One recent evening I chaired a discussion on our disunited kingdom at the London Welsh Centre. It was a good panel: Professor Richard Wyn Jones of Cardiff University; Tom Holland, the historian and romantic unionist; Adam Tomkins, a professor of law at Glasgow University and adviser to the Scottish Tories; Billy Bragg, the singer-songwriter; and Joanna Cherry, the SNP’s prospective parliamentary candidate in Edinburgh South-West, which is held at present by Alistair Darling. Our discussion was given a charge of energy by the release that evening of Michael Ashcroft’s latest poll of Scottish marginals, which suggested that the SNP was poised to win a majority of Scottish seats at Westminster.
There followed over the next few days a series of panicked interventions from Tory grandees, urging Ed Miliband to rule out any post-election pacts with the SNP. This culminated in the poetry-loving Kenneth Baker, an education secretary under Margaret Thatcher, calling for a grand coalition between Labour and the Tories to save the Union. So far, Miliband has refused to be drawn. Why should he be, when a deal with the SNP might offer his best opportunity of becoming prime minister, something he believes is his manifest destiny?
What was fascinating to me about our discussion that evening was how much consensus there was. No one supported the status quo. Everyone agreed that more devolution, even full federalism, was necessary if the UK was to survive. Each of us conceded that there was no demand in England for regional assemblies or an English parliament, not least because Englishness has for so long – too long – been coterminous with Britishness.
The Cambridge historian David Reynolds, author most recently of The Long Shadow, has correctly called the UK a mini-English empire. Yet it is one that is unravelling, undermined by its asymmetries and internal divisions between a wealthy, entrepreneurial south and a more collectivist north.
This much we know: the centre cannot hold, the British state is fractured, the UK remains imperilled, and we are entering a new era of multiparty politics and hung parliaments. Our first-past-the-post voting system, which was supposed to deliver strong and decisive government, seems no longer fit for purpose when Ukip could win 15 per cent of the vote in May but only a handful of seats. Indeed, a sixth of Scots still vote Conservative but the party has only one MP out of the 59 in Scotland; under a proportional system this would translate into as many as ten Scottish seats, an outcome that would weaken the SNP’s claim that David Cameron has no legitimacy north of the border.
Under the leadership of Nicola Sturgeon, the SNP has repositioned itself as Scotland’s authentic left-wing party. Joanna Cherry, who used to be a Labour Party member, said: “Labour put down its left-wing clothes and we were happy to pick them up.”
Yet in recent days London commentators have absurdly dismissed the SNP as nothing but a “receptacle for protest”. Max Hastings, writing in the Daily Mail, denounced Sturgeon, who is a mainstream European social democrat, as “almost Stalinist”, because she supports redistributive taxation and some kind of moderate land reform, long overdue in Scotland as it is in the rest of the UK, where 158,000 families, the so-called cousinhood, own most of our 60 million acres.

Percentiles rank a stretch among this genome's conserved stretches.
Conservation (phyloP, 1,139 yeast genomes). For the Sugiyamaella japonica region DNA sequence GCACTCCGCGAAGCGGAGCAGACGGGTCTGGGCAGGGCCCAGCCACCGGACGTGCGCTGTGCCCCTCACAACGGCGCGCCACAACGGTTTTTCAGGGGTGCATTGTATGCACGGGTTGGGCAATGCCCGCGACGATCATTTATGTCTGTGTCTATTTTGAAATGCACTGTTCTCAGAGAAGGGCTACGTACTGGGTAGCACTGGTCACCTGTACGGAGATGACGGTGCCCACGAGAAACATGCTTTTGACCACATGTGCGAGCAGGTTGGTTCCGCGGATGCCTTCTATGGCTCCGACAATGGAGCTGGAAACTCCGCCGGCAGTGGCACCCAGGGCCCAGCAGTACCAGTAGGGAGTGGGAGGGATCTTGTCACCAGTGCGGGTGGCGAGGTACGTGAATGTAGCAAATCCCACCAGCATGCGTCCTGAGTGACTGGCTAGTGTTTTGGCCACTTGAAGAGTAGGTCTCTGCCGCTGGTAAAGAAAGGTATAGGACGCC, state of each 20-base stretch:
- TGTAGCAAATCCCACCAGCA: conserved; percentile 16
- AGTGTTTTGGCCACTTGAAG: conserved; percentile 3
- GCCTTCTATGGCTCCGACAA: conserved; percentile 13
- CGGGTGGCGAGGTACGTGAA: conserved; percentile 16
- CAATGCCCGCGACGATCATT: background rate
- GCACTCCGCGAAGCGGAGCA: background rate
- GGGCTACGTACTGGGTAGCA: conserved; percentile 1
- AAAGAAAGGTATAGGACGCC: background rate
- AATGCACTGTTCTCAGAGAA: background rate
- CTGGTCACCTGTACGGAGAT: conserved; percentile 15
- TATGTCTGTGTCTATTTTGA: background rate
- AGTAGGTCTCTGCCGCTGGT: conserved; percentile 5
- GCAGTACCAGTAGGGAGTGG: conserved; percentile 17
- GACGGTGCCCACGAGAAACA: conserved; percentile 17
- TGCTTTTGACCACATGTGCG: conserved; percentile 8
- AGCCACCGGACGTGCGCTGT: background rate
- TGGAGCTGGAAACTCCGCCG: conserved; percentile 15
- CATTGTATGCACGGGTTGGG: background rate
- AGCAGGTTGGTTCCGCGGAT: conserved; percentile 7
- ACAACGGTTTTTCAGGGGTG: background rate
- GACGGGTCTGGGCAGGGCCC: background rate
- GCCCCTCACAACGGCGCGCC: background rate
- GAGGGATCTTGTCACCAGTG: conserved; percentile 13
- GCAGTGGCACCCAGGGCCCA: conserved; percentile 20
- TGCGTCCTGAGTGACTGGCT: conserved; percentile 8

In Jim Murphy Scottish Labour finally has a competent leader. He is a good communicator and campaigner, as he showed on his “100 Streets in 100 Days” referendum tour, during which, standing on a soapbox, he addressed crowds and took a fair bit of abuse in return. But Labour’s decline is deep. Murphy has had too little time to win back some of those voters who feel betrayed by a party that was abandoned first by the intelligentsia (writers, artists, academics and commentators) and then by the poorest and most disaffected.
In the late 19th century, after Gladstone converted to home rule for Ireland, the British establishment, harried by a bloc of nearly 100 Irish MPs at Westminster, failed to answer the Irish question. In time, Ireland was lost and civil and guerrilla wars followed because of intransigence and a kind of magisterial imperial disdain.
In May there could be a formidable bloc of SNP MPs at Westminster, somewhere between 25 and 40 of them, the greatest nationalist force at Westminster since the Irish Parliamentary Party entered into coalition with Asquith’s Liberals in 1910. Their presence will ensure that the main Westminster parties honour their pre-referendum “vow” to the Scottish people (which was written by Gordon Brown, it is said) to create one of the world’s most powerful substate legislatures. Yet much more is needed. There has to be a serious regeneration of local government in England, more decentralisation of power and spending of the kind that George Osborne has begun in Manchester, as well as electoral reform.
The Tories claim to have a long-term economic plan. What is required is a long-term constitutional plan, says Adam Tomkins, one that addresses the grievances of all four nations, such as they are. Scots are not suffering from buyer’s remorse. A majority still wish to remain part of the UK, and there will be a second independence referendum in the short term only if Britain votes to leave the EU, which is unlikely.
In The Crisis of the Constitution, an invaluable new pamphlet published by the Constitution Society, Vernon Bogdanor quotes Disraeli’s dictum that “England is governed not by logic but by parliament”. But parliament, for all its illogicalities, codes and cherished customs, has to give up more powers – or the Union will be no more.